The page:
IKN is poised to become a hub for digital innovation and future economic growth, with a significant portion of infrastructure investments targeted there. National digital programs are projected to create 2.85 million jobs, and IKN is envisioned as the central platform that integrates and aggregates these local digital ecosystems. This strategic positioning naturally creates a demand for robust data centers, including what is poised to be Indonesia’s largest national data center

During the Digital Summit in November, 2023, the Prabowo-Gibran party outlined ambitious plans for 98 cities across Indonesia to serve as nodes and accelerators in developing the country’s digital ecosystem, with 10 cities focusing on key areas

  • IKN: Genome and nanotechnology industry 
  • Sumatra 1: Chips and neuroscience industry 
  • Sumatra 2: IOT and sensors industry 
  • Java 1: AI and computational technology industry 
  • Java 2: Mobile devices and VR/AR industry 
  • Java 3: Robotics and autonomous vehicles industry 
  • Bali: Human-computer interface and social media industry 
  • Sulawesi: Biotechnology and agriculture industry 
  • Maluku: Energy storage industries 
  • Papua: Satellite and connectivity industry 

Such a vision is bold and sweeping, but it is anybody’s guess if these plans will come to fruition. One thing, however, is clear — technology is a critical pillar in realizing the country’s vision for a high-income economy in 2045, and the government will be allocating significant resources in the coming years. Tech players need to stay ahead of regulatory changes and seize new opportunities.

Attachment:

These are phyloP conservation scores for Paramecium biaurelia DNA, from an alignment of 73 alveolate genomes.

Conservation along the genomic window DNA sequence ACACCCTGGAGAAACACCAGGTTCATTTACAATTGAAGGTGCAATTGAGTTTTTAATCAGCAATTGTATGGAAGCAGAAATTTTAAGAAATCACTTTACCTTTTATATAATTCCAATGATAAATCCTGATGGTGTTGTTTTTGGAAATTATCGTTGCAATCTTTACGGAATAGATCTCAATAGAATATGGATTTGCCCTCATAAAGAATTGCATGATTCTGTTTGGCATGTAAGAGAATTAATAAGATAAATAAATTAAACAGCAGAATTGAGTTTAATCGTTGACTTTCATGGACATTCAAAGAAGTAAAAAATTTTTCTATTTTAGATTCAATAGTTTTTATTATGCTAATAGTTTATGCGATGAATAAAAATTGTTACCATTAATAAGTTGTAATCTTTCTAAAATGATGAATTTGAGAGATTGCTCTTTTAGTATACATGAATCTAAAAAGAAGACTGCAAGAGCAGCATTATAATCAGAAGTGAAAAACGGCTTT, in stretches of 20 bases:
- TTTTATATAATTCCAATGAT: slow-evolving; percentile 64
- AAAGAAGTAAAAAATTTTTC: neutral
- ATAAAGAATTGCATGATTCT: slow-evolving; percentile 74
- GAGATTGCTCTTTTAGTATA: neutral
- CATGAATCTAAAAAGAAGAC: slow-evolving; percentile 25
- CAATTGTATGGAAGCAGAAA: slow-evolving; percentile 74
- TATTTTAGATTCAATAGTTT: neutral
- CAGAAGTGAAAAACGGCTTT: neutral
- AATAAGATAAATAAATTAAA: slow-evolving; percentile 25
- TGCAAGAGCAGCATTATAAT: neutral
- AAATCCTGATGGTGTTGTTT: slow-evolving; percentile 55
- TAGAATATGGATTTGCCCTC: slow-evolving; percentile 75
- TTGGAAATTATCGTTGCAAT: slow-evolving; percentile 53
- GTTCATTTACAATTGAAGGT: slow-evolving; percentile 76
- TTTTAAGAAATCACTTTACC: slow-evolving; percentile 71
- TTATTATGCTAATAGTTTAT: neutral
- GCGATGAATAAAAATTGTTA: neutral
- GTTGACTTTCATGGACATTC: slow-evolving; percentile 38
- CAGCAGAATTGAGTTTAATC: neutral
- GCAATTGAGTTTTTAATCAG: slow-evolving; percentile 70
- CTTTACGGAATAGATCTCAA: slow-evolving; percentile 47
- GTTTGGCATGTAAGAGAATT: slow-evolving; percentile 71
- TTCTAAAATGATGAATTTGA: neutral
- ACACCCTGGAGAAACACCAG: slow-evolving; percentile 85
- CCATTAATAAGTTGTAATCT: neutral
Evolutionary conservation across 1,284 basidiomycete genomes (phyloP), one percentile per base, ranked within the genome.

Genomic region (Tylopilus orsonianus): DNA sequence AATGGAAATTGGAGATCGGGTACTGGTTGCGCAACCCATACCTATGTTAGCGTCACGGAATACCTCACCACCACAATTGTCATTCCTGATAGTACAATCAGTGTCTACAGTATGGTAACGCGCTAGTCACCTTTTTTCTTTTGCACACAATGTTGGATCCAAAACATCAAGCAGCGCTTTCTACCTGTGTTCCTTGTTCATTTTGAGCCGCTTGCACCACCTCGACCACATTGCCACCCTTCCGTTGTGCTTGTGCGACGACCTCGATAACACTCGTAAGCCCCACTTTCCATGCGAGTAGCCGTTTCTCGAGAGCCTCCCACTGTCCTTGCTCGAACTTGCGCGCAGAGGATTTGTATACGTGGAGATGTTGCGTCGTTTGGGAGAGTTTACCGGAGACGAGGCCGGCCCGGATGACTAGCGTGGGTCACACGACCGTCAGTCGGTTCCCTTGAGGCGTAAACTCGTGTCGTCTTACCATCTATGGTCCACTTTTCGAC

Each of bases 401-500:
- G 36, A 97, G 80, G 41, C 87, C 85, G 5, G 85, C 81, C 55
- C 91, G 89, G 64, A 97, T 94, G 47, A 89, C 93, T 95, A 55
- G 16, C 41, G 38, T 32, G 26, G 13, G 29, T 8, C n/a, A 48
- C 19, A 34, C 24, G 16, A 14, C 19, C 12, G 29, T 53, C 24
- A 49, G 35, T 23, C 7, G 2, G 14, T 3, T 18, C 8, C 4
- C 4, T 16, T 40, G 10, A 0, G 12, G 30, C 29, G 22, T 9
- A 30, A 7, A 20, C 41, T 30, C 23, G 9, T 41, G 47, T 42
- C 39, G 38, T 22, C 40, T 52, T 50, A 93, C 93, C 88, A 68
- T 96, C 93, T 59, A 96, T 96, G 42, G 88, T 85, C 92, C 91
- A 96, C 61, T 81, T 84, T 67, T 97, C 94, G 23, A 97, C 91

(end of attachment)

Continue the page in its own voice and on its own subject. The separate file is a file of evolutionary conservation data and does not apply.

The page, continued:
Tips for tech companies looking to build their brand in Indonesia 

  1. Local storytelling for local relevance 
    Showing how your technology can become a powerful tool for Indonesia’s journey toward achieving the 2045 vision and showcasing local success stories is critical. This demonstrates the effectiveness of the tech solution and resonates deeply with the national spirit of “Indonesia Maju” (Forward Indonesia). It’s also very important to emphasize the “made in Indonesia” aspect of the technology whenever possible. This doesn’t necessarily mean everything has to be physically built in Indonesia but highlighting local partnerships, development teams or contributions to the technology’s creation. By aligning with the national narrative, tech companies can significantly amplify traction and establish a strong connection with the Indonesian market.